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It’s usually relatively difficult to fail to notice a superyacht, but this new concept from Jozeph Forakis Design has actually been designed to disappear into the background.
Described as “virtually invisible” both in design and environmental impact, the 88-meter Pegasus concept is to be the world’s first 3D printed superyacht, according to the designer.
The huge vessel will feature “wings” with mirrored glass that reflect its surroundings to try to enable it to blend in.
The superyacht’s superstructure is to be fitted with solar panels that power electrolyzers extracting hydrogen from seawater.
The hydrogen will then be converted into electricity, which is stored in lithium-ion battery banks that can be used to power operating systems and amenities.
The Pegasus concept will produce zero emissions and hold an almost infinite range, according to Forakis, who says that he dreamed up the design while visiting a beach in Greece.
“I was inspired to create a yacht as close to the sea and nature as possible, made of clouds floating above the waterline,” he says in a statement. “I wanted to honor nature by blending into it, becoming virtually invisible.”
Forakis goes on to explain that the superyacht will be constructed using robotic 3D printing “to create a mesh framework integrating both hull and superstructure,” which will require “less energy, material, waste, space and time” than a more traditional vessel.
As for the inside, Pegasus will be equipped with various amenities, including an on-board pool club with an aquarium-style lap pool that can operate as a helipad when covered. There’s also a beach club with a huge hot tub and fold-down balconies.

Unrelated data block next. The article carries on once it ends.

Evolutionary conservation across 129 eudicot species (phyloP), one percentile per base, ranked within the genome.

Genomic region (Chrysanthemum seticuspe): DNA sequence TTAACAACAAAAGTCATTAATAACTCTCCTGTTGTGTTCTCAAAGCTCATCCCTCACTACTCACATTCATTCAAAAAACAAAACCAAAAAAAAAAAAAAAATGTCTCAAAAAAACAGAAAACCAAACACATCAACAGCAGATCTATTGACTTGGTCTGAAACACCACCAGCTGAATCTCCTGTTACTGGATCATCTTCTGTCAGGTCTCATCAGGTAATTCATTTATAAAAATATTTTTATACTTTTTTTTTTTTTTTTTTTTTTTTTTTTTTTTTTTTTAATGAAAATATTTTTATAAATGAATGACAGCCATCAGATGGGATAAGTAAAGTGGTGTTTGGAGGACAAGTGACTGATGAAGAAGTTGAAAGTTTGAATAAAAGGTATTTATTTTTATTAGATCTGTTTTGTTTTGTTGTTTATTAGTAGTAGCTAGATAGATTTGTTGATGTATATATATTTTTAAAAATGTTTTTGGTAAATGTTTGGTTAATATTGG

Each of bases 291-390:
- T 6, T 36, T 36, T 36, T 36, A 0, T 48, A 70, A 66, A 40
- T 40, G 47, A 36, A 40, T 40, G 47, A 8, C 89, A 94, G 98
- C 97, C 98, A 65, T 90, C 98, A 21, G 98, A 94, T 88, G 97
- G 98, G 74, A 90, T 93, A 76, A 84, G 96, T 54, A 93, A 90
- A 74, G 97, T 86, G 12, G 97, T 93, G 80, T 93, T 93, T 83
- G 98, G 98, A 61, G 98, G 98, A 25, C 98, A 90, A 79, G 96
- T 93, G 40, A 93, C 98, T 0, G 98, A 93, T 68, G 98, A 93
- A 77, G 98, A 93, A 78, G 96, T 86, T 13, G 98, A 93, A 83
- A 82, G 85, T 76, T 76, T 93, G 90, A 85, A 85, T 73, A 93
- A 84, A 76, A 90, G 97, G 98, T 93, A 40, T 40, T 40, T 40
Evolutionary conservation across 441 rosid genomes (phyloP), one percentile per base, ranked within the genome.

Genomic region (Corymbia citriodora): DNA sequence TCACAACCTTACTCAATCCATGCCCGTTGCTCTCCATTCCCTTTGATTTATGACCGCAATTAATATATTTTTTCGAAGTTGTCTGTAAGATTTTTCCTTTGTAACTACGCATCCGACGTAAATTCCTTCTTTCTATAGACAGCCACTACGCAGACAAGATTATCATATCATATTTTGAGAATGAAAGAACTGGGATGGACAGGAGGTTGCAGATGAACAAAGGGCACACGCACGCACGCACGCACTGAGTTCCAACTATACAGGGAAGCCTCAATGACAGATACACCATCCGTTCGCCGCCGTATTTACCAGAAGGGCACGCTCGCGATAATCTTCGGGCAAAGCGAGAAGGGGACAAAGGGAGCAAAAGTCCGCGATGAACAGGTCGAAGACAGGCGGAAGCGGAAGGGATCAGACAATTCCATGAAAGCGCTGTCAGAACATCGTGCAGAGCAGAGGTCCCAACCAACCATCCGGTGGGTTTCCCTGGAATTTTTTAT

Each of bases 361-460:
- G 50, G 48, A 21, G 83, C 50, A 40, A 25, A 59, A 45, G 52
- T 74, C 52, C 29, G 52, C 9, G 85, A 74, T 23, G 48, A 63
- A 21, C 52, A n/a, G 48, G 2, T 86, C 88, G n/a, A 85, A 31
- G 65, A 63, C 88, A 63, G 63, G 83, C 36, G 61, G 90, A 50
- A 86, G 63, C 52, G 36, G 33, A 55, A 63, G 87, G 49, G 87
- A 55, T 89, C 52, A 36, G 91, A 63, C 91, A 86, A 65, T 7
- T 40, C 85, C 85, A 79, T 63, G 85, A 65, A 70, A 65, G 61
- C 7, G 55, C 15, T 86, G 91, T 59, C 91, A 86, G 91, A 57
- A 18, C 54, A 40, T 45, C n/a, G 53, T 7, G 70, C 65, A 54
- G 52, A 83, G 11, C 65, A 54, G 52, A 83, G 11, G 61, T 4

The stand out feature of the interior is the “Tree of Life,” which extends throughout all four decks, connected by a sculptural spiral staircase, and serves as the core of a hydroponic garden supplying fresh food and air purification.
So what are the chances of the Pegasus concept becoming a reality in the not too distant future?
According to the team at Jozeph Forakis Design, the project has been developed with a “science fact, not fiction” philosophy, and the key technologies required to bring it to life will require “further evolution” in order to construct it.
Forkais estimates that the concept will take five to seven years to build, and hopes that it will be introduced by 2030.
“Now is the time for courageous leaps toward our collective sustainable future,” adds Forakis. “Pegasus is a bold but achievable vision for the near future of the superyacht industry, where man and machine live in harmony with nature rather than competing or compromising it.”
While the design studio has apparently received “several” serious inquiries from buyers already, Pegasus remains just a concept at this time.
The innovative concept is one of a number of exciting new superyacht designs which have been unveiled in recent months.
Earlier this year, Italian studio Lazzarini Design Studio revealed Plectrum, a 74-meter-long “flying” vessel that can lift itself above the water surface.
Meanwhile, Spanish studio Rodriguez Design recently unveiled Catalina, an eye-catching five-deck superyacht concept with a giant infinity hot tub.